Arlington, Va. Perhaps no place illustrates the toll of the Iraq war more vividly than Section 60 of Arlington National Cemetery. In this "garden of stone," in ruler-straight rows, rest one-tenth of the Iraq war's American dead, whose number has reached 3,000.
Privates lie beside officers. Soldiers beside Marines. Muslim troops beside Christians and those of other faiths.
Many were seasoned veterans, but most - 60 percent - never reached age 25.
Some died in fierce battles, trading bullets and rockets with a flesh-and-blood foe. But as the insurgency gained momentum in the past year, almost half of the servicemen and women fell to a faceless enemy, victims of remote-detonated IEDs, improvised explosive devices.
Each branch of service is represented here, though the Army has taken two-thirds of the Iraq war losses.
There are other grim statistics: More than two dozen fell at age 18; 62 were women; nearly one-quarter of those who died came from just three states, California, Texas and New York, according to casualty figures, which also show recent monthly death totals climbing to levels not seen since the war's early days.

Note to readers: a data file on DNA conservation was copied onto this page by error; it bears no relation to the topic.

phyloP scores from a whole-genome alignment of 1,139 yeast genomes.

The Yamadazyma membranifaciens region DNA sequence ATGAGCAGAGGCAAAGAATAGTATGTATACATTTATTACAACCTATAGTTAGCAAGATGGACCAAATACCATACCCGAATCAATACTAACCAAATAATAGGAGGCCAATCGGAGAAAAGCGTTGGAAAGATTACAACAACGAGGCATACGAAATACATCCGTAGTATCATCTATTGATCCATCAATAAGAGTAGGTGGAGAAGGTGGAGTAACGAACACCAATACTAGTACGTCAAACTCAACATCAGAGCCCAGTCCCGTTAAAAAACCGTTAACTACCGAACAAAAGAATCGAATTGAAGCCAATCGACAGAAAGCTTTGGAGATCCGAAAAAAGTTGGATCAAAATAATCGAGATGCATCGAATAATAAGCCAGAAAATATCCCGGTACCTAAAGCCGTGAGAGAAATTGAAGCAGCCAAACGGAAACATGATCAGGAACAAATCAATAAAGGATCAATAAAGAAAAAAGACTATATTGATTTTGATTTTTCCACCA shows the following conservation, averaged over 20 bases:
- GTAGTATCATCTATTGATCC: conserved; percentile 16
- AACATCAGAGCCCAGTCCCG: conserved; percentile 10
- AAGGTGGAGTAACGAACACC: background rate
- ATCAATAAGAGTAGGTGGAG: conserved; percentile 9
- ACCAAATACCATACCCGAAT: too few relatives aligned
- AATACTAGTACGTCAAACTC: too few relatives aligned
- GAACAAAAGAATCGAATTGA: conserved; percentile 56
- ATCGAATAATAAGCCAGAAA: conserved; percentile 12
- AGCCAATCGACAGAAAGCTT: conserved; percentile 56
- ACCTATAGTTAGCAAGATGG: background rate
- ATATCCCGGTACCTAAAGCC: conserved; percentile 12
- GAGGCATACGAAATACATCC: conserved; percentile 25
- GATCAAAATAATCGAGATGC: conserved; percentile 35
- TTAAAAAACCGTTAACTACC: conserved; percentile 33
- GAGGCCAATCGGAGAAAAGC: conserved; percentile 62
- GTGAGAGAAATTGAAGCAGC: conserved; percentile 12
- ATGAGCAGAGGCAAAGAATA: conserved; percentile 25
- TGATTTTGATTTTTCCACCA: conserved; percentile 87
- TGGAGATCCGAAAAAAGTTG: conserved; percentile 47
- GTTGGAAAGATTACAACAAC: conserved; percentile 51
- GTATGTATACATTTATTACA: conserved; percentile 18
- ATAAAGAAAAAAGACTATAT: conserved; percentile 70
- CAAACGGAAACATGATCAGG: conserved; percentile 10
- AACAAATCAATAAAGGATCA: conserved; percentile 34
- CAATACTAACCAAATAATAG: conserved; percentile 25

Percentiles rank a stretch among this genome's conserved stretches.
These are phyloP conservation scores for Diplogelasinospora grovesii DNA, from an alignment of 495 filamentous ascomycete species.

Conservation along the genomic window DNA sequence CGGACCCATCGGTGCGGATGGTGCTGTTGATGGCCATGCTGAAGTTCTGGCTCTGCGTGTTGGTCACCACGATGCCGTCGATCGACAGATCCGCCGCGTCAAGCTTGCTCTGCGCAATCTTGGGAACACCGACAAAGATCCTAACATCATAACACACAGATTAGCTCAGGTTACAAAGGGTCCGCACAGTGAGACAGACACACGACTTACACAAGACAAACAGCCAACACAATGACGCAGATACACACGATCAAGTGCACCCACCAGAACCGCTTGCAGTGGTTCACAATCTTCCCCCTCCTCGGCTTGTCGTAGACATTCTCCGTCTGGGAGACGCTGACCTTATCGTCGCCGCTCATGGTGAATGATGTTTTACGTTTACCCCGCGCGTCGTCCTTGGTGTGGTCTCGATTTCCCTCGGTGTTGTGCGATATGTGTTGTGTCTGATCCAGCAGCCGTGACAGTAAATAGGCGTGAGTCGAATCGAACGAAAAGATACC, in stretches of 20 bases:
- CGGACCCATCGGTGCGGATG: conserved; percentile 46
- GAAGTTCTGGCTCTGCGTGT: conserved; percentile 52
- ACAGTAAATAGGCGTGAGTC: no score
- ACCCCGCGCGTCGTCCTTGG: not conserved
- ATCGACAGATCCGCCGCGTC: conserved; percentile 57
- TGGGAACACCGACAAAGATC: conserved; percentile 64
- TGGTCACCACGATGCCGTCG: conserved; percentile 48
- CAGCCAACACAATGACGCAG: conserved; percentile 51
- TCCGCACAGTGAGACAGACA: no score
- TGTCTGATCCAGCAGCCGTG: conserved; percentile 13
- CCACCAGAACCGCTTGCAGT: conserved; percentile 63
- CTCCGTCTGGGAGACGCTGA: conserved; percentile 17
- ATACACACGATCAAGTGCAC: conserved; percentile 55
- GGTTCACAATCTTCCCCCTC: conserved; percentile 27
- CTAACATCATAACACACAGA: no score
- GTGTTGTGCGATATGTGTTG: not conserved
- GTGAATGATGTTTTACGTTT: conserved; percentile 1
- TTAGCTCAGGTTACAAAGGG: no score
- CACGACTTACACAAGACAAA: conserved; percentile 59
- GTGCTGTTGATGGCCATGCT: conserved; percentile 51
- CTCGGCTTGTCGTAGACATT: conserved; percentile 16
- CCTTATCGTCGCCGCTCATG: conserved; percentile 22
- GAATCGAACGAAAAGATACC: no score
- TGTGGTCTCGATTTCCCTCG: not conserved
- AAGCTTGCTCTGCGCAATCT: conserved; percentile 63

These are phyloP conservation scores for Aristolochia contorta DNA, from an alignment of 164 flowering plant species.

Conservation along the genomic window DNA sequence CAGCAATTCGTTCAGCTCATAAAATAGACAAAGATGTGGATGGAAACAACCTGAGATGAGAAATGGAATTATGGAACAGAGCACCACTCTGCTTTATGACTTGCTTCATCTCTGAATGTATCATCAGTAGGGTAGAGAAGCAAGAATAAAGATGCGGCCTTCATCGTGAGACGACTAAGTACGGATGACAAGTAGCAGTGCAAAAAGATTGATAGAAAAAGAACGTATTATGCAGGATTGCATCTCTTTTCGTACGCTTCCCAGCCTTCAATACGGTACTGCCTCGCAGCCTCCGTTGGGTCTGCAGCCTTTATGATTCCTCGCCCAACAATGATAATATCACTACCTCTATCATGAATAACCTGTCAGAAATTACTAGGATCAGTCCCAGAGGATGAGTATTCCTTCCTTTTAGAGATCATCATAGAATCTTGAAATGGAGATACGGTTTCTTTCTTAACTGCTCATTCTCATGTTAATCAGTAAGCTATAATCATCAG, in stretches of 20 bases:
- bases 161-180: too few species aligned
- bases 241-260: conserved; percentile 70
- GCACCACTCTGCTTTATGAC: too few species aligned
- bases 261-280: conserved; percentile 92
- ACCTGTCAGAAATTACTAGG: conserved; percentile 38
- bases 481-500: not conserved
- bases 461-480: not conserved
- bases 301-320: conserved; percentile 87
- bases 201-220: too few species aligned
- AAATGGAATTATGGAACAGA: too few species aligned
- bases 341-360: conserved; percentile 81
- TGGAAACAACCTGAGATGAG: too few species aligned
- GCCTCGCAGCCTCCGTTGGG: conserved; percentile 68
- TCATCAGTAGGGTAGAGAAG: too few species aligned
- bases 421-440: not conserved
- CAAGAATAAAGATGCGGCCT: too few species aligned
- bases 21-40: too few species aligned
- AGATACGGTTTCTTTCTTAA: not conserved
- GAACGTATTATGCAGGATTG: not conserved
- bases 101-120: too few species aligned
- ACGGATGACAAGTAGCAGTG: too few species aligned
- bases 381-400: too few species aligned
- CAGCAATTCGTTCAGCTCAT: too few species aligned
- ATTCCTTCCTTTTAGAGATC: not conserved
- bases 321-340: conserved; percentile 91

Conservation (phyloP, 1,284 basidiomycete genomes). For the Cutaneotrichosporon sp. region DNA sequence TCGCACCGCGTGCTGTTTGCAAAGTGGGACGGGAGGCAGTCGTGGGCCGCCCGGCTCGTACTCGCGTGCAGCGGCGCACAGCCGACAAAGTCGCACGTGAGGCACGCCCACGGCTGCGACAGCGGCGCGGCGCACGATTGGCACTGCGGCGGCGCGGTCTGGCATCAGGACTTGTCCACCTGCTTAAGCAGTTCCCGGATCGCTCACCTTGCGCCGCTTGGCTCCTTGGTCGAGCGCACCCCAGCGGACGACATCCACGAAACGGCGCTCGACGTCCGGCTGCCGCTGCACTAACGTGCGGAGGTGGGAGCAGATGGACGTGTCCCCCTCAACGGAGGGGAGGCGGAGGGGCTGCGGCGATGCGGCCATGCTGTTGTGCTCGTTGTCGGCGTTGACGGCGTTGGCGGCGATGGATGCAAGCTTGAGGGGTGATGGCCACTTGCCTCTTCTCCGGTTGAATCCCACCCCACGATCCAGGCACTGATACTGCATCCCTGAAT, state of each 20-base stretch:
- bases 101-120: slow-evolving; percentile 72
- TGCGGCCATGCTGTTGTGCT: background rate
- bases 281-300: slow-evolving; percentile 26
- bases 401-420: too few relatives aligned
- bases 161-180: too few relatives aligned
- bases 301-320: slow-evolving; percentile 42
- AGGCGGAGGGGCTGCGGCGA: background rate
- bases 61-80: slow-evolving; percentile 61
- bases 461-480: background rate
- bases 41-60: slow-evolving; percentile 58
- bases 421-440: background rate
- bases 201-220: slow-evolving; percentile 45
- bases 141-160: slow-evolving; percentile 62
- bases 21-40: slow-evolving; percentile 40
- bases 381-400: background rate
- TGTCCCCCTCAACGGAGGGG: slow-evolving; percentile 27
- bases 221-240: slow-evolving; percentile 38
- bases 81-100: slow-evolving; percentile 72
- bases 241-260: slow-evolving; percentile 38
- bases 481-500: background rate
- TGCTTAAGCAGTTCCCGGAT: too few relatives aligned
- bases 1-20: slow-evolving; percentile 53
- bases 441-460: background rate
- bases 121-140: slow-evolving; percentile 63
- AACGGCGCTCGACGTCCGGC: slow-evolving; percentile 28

The grim milestone was crossed on the final day of 2006 and at the end of the deadliest month for the American military in Iraq in the past 12 months. At least 111 U.S. service members were reported to have died in December. That brought the toll of U.S. military deaths in Iraq to at least 820 in 2006, according to the AP count.
The milestone was reached following the announcement Sunday of two additional deaths.
The White House said the president mourned each death but would not issue a statement about the 3,000th.
One soldier was killed Saturday in a roadside bombing in the capital, the military said. The soldier's name and unit were not given.
The Department of Defense said on its Web site that another soldier died Thursday and identified him as Spc. Dustin R. Donica, 22, of Spring, Texas. He was assigned to the 3rd Battalion, 509th Parachute Infantry Regiment, 4th Airborne Brigade Combat Team, 25th Infantry Division.
In his New Year's greeting, President Bush noted the continuing violence in Iraq.
"Last year, America continued its mission to fight and win the war on terror and promote liberty as an alternative to tyranny and despair," Bush said in the statement wishing Americans a happy new year.
"In the New Year, we will remain on the offensive against the enemies of freedom, advance the security of our country, and work toward a free and unified Iraq. Defeating terrorists and extremists is the challenge of our time, and we will answer history's call with confidence and fight for liberty without wavering."